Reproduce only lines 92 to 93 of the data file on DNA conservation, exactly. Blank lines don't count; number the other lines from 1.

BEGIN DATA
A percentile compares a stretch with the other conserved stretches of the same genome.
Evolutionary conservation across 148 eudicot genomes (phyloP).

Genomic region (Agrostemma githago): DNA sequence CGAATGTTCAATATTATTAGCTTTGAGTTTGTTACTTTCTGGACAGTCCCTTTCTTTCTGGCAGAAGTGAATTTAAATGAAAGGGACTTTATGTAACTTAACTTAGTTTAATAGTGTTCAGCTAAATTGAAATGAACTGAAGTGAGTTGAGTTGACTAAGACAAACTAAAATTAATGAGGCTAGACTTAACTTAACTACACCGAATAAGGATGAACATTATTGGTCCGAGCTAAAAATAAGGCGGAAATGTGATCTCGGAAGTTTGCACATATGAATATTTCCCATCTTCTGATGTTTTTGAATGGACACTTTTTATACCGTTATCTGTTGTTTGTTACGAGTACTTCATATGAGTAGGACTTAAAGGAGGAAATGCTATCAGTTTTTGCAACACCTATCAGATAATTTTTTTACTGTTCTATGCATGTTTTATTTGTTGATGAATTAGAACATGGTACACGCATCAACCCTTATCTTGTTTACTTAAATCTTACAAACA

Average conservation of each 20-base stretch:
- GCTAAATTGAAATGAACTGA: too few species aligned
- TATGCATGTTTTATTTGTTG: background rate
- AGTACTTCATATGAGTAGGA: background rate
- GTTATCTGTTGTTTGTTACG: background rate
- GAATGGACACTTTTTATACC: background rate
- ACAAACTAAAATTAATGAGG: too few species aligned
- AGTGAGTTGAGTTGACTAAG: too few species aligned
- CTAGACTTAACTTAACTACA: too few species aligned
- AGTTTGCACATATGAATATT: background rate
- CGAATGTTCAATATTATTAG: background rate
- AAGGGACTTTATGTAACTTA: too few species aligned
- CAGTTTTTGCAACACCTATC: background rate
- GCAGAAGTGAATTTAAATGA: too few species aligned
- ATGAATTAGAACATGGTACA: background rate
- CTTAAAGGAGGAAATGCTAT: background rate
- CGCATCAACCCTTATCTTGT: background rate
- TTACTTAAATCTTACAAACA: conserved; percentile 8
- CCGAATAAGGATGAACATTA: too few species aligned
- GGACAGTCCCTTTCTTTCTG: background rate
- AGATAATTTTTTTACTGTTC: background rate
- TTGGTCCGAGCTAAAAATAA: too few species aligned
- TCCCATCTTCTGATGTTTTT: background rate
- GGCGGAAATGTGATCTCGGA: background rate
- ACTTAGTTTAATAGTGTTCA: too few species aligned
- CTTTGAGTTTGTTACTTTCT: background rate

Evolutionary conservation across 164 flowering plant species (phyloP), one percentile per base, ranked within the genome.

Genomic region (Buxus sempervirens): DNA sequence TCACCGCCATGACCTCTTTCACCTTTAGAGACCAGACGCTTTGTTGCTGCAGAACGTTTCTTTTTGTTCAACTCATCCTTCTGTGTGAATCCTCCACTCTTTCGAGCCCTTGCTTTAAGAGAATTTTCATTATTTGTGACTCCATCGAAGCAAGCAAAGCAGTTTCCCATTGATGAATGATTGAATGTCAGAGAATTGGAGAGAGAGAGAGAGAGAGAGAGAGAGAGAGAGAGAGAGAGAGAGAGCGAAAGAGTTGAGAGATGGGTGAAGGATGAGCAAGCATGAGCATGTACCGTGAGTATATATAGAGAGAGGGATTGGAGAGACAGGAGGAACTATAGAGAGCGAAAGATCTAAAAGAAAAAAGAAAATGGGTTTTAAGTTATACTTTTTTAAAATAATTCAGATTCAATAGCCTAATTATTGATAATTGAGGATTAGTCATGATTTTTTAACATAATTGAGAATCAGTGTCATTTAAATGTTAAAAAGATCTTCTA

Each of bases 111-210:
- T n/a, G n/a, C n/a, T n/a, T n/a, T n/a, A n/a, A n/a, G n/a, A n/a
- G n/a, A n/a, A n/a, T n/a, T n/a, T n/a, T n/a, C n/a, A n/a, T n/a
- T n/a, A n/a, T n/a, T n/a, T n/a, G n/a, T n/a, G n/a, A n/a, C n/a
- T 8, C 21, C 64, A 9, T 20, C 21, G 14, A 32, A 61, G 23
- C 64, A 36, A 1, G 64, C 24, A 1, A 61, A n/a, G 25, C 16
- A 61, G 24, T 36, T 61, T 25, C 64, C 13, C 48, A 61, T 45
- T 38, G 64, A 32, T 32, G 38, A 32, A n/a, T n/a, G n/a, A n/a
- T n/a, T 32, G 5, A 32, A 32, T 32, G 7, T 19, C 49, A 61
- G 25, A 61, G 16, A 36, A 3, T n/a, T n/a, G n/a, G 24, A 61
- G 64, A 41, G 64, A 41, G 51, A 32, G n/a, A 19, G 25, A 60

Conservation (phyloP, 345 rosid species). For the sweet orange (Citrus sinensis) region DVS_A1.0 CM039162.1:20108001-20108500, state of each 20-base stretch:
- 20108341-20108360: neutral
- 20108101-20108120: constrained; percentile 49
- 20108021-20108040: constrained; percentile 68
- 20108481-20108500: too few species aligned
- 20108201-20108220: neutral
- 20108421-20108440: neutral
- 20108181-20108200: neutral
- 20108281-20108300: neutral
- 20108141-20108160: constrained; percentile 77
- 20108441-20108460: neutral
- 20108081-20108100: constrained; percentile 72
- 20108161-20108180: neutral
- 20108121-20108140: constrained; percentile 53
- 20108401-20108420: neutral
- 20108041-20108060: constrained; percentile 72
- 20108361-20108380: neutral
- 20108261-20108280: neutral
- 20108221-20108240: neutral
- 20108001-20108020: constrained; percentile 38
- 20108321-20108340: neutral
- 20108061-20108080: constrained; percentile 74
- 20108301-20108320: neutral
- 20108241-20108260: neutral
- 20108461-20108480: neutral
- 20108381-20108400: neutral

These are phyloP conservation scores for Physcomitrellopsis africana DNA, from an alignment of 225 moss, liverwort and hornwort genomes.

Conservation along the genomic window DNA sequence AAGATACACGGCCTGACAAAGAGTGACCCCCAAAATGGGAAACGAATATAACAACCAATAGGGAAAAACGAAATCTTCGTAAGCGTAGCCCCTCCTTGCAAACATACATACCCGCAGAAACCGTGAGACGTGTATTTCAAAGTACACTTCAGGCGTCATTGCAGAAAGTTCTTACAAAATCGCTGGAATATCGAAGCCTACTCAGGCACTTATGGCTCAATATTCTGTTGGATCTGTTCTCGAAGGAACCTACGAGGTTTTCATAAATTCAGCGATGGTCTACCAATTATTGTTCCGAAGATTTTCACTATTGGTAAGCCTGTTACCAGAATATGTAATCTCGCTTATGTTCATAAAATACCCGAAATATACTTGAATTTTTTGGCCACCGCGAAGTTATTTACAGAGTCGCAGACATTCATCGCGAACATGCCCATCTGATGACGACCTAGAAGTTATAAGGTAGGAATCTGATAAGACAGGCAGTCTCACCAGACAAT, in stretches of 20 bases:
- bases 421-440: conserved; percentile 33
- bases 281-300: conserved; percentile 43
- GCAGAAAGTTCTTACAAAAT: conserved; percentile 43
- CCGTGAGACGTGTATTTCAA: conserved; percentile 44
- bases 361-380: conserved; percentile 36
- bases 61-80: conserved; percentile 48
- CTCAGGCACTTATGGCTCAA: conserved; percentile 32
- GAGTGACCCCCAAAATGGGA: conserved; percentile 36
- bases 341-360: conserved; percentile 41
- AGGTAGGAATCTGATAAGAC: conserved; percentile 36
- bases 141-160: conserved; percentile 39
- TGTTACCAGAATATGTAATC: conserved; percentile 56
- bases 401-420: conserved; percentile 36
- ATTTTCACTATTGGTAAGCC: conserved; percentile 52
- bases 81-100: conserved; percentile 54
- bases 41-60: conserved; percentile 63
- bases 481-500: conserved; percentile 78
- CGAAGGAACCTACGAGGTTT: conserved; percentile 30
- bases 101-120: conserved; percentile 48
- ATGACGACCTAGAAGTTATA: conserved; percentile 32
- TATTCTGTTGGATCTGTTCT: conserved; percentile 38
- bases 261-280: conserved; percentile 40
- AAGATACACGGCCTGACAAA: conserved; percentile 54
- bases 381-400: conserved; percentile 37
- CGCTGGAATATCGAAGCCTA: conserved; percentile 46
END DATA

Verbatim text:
- bases 261-280: conserved; percentile 40
- AAGATACACGGCCTGACAAA: conserved; percentile 54